When you think back to your early days, what foods take you there? Mac and cheese? Burgers? Strawberry milkshakes? What if you could get all of that, but with an elevated flavor profile? Anthony Brown is making that happen with Nacheaux, a restaurant that specializes in nostalgic Mexican and Southern fusion food in Portland, OR.
Born in Los Angeles to a Belizean father and an Atlanta-born mother who remarried a man from Mexico City, Brown grew up with diverse cultures, close-knit family ties and bold flavors. It’s that childhood filled with various tastes that formed the foundation for his pandemic brainchild. The idea came to him in February of 2020 and by March, he was full-up and running his food truck.
But the road was not all smooth sailing.
Because Nacheaux opened during the pandemic, he wasn’t able to receive PPP loans because he had to show proof of loss. There was no loss because there was no business before the pandemic. He was also not able to apply for any grants because Brown is a person with prior justice system involvement.
Chef Brown doesn’t want his past to define him; nor does he want what hindered him to be what hinders others. “The life I’ve lived in the past is not who I am now, but it gives me that fuel, that hunger to succeed,” he said. “Mostly in life you don’t get a second chance.”
It’s why he so firmly believes in hiring cooks who have also been involved with the criminal justice system. Turns out, he says, they are some of his most solid employees.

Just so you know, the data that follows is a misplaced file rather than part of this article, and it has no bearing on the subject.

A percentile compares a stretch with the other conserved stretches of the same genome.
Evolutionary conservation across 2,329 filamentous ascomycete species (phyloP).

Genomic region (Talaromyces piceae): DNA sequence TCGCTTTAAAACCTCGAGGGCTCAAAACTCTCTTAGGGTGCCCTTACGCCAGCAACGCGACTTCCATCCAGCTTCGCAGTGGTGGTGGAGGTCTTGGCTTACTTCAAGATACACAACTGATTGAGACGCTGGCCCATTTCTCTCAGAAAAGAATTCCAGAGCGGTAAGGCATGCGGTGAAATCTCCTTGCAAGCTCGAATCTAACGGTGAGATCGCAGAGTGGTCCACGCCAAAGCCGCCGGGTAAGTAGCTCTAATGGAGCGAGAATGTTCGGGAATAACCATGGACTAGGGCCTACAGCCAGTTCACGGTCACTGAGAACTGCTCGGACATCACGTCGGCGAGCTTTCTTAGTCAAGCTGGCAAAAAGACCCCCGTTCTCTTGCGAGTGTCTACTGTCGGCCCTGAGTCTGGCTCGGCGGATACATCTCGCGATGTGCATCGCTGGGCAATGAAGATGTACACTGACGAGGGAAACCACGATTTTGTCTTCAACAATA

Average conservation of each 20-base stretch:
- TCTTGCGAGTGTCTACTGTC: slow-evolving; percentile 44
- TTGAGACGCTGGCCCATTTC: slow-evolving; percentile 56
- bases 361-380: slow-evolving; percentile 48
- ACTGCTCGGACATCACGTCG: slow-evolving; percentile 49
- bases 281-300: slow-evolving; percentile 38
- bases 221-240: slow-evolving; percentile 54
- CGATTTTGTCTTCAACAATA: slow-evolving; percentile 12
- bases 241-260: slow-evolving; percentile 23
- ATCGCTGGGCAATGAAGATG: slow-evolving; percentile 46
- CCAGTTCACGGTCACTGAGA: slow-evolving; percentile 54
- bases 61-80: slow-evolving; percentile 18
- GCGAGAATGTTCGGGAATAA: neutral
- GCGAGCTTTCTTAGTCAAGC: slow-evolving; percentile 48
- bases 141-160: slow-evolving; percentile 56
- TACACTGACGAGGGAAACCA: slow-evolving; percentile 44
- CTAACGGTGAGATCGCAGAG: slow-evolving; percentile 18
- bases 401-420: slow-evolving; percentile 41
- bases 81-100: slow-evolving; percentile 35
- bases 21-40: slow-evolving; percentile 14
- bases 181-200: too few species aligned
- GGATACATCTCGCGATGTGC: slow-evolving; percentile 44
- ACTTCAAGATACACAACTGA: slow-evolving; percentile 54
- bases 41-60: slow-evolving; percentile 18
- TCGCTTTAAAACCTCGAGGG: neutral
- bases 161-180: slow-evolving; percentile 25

Brown, who’s self-taught, credits his growth to the fact that Nacheaux features a rotating menu that brings new influences to old recipes. His motto: “Color outside the lines with us. Turn ordinary into extraordinary.”
That means items like a “Southern AF” pulled pork sandwich featuring seven-hour cooked pork mixed with house-made BBQ sauce topped with slaw, Nacheaux sauce, three fried shrimp and fried onions on a cheesy brioche bun; a Nacheaux smashburger topped with cheese, carnitas, slaw, pickles, Nacheaux sauce, fried onions and Cajun fries and a fried chicken sandwich with special sauce on top of garlic sauce, fried onions, house-made pickles and slaw on a brioche bun. There are also milkshakes.
And in other “sweet” news, Brown recently opened a downtown restaurant called Fast Feathers featuring wings with unique flavors (such as Doriteaux and Honey Pecan), fries, tots and spicy pickles.
Brown notes that prior to Covid, the Portland food scene included standard staples popular with tourists. Over the past two years, however, those establishments have evaporated, creating a gap Brown and other entrepreneurs like himself are filling with casual, non-traditional menus and environments.
“We’re here for the food and to satisfy people’s palates while uplifting everyone around us,” said Brown, who admits work never feels like a job. “If I could pay my bills with ‘Thank you!’ and ‘This is delicious!’, I would.
“Putting a smile on someone’s face through delicious food is my passion.”
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